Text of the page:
Image: Oktoberfest Specials! With gravy on the side.
Last Updated: October 2022
Current Status: They are open for dinner Wednesday to Sunday for dinner. Due to staffing issues, hours may fluctuate. Take-out and delivery available.
Old Europe is definitely old school, dating back to 1948 and retaining a vibe that is at last 50 years old. With the closing of Café Mozart, it becomes a lonely standard bearer for German cuisine, but it does so gallantly and heartily. For all its worn ways, the food is very good and very traditional German. The menu includes schnitzel, trout, beef stew, and sausage. Potatoes come in like Valkyries, appearing as salad, dumplings, pancakes, home fries, or roasted red potatoes. Other sides include apple sauce, cabbage, and spätzle. This is stick to your ribs food but prepared with care.
The beer list, as you can imagine, is full of imported German brews on tap from brewers that are not the typical. In addition to Pils, you might find Kölsch, Weisse, Märzen and regional specialties. German wines dominate the bottle/glass list. Desserts are a tray of cake options by the slice. Nothing fancy, but tasty!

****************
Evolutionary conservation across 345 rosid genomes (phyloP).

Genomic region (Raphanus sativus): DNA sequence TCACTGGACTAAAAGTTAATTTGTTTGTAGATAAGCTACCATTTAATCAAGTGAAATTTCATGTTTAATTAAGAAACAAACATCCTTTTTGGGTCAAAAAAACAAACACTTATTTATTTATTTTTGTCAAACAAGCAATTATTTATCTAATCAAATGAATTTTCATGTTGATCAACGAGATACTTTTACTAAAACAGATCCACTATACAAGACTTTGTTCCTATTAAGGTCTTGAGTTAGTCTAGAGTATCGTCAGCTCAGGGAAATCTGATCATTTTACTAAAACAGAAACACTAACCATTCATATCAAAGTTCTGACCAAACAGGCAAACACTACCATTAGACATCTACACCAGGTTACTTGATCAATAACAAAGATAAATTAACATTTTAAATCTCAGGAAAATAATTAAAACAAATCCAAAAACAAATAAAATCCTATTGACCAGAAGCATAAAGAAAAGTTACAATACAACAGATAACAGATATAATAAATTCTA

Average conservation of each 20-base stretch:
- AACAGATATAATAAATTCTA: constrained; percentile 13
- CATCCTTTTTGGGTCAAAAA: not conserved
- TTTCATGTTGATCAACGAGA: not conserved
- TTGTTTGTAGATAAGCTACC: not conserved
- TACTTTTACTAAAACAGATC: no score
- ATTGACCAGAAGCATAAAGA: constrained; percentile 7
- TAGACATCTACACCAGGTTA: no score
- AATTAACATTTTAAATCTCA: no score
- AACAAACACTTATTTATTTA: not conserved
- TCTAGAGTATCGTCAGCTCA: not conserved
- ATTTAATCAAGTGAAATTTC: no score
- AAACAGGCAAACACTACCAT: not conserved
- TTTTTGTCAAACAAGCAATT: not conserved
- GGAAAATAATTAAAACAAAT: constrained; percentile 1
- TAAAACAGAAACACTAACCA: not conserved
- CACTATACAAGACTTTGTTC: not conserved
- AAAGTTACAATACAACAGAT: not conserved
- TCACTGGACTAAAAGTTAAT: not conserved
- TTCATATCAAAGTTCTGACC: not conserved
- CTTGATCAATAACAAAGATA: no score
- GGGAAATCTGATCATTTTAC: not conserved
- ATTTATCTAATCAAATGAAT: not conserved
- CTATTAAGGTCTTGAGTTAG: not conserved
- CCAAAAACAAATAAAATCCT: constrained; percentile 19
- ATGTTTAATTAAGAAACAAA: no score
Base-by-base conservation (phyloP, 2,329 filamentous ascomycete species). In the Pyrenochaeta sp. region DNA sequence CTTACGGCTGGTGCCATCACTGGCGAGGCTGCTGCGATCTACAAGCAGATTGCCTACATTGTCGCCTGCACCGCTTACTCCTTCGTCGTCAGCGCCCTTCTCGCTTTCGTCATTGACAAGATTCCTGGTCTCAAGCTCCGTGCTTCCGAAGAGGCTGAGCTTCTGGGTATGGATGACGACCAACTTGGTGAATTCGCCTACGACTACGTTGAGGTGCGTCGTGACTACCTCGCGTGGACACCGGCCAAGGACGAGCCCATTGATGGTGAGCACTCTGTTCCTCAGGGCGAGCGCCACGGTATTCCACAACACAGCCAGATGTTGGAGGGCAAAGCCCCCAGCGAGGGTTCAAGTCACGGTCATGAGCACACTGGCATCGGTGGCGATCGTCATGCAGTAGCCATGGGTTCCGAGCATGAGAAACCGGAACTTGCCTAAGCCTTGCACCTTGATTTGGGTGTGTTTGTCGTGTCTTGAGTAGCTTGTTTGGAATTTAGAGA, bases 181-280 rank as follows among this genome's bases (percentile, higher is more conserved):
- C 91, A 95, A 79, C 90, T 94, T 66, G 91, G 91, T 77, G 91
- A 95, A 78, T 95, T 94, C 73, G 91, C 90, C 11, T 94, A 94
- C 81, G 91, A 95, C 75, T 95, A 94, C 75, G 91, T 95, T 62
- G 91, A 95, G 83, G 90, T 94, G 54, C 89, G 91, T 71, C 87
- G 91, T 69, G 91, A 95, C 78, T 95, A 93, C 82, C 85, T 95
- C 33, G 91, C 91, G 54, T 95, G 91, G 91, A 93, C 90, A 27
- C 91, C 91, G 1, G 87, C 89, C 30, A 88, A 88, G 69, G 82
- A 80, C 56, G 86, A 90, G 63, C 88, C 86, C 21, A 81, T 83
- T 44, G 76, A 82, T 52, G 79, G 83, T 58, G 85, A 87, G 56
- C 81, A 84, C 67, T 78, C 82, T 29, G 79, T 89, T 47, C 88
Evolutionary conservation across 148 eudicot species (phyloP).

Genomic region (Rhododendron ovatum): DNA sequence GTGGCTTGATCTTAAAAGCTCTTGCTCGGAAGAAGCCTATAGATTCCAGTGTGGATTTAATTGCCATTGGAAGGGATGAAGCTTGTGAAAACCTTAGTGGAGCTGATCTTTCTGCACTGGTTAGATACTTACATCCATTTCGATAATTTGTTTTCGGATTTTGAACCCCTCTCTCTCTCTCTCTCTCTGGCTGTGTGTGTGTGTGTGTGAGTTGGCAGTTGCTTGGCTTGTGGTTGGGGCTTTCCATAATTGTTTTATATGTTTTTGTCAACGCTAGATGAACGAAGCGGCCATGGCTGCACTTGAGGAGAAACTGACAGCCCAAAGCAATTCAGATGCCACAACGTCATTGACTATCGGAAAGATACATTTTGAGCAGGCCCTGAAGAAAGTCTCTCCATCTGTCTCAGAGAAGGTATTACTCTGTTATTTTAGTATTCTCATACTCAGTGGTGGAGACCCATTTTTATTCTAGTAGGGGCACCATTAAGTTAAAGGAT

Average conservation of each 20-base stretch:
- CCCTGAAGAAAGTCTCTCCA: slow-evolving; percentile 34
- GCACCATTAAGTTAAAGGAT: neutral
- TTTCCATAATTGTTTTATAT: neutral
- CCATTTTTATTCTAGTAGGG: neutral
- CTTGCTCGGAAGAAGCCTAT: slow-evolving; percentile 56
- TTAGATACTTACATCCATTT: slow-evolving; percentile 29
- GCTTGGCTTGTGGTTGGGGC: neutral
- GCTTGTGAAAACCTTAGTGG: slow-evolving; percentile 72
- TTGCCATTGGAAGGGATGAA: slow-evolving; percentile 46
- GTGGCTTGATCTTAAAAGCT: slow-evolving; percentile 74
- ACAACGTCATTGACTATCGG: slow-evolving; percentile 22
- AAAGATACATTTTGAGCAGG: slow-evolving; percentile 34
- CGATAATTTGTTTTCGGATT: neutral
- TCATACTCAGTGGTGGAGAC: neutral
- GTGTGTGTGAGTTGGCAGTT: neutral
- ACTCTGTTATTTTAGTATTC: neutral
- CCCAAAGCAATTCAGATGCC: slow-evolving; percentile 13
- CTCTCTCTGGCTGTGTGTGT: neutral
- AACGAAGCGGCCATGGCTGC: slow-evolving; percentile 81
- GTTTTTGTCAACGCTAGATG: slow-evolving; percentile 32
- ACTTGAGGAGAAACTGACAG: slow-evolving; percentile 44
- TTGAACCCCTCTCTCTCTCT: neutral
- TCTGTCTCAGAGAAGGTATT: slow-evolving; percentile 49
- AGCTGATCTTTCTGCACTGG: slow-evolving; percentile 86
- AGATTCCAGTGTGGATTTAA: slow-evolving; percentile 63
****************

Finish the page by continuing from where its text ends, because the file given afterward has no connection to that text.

The kitsch is so strong as to be endearing. Model wooden ships hang from above, steins and giant pretzels placed strategically for decorative purposes. The servers wear dirndls. The beer is served in tall half liter mugs. It is a strange twist that something so classic has become unique, but it has lasted for a reason. And that is reason enough for us to recommend it, and we all know the emotionally recuperative powers of schnitzel.
Other Guidance: It is a casual spot, friendly to families and neighbors who wander in. The menu is meat heavy, but vegetarians can find a couple things to work with, and GF can do a little better. It is located on the ground floor and there are no stairs to the main dining room.
Washingtonian: 2013 piece on classics revisited.
DCist: Rachel Kaufman in 2015 put in a plug for the pre-pandemic atmosphere.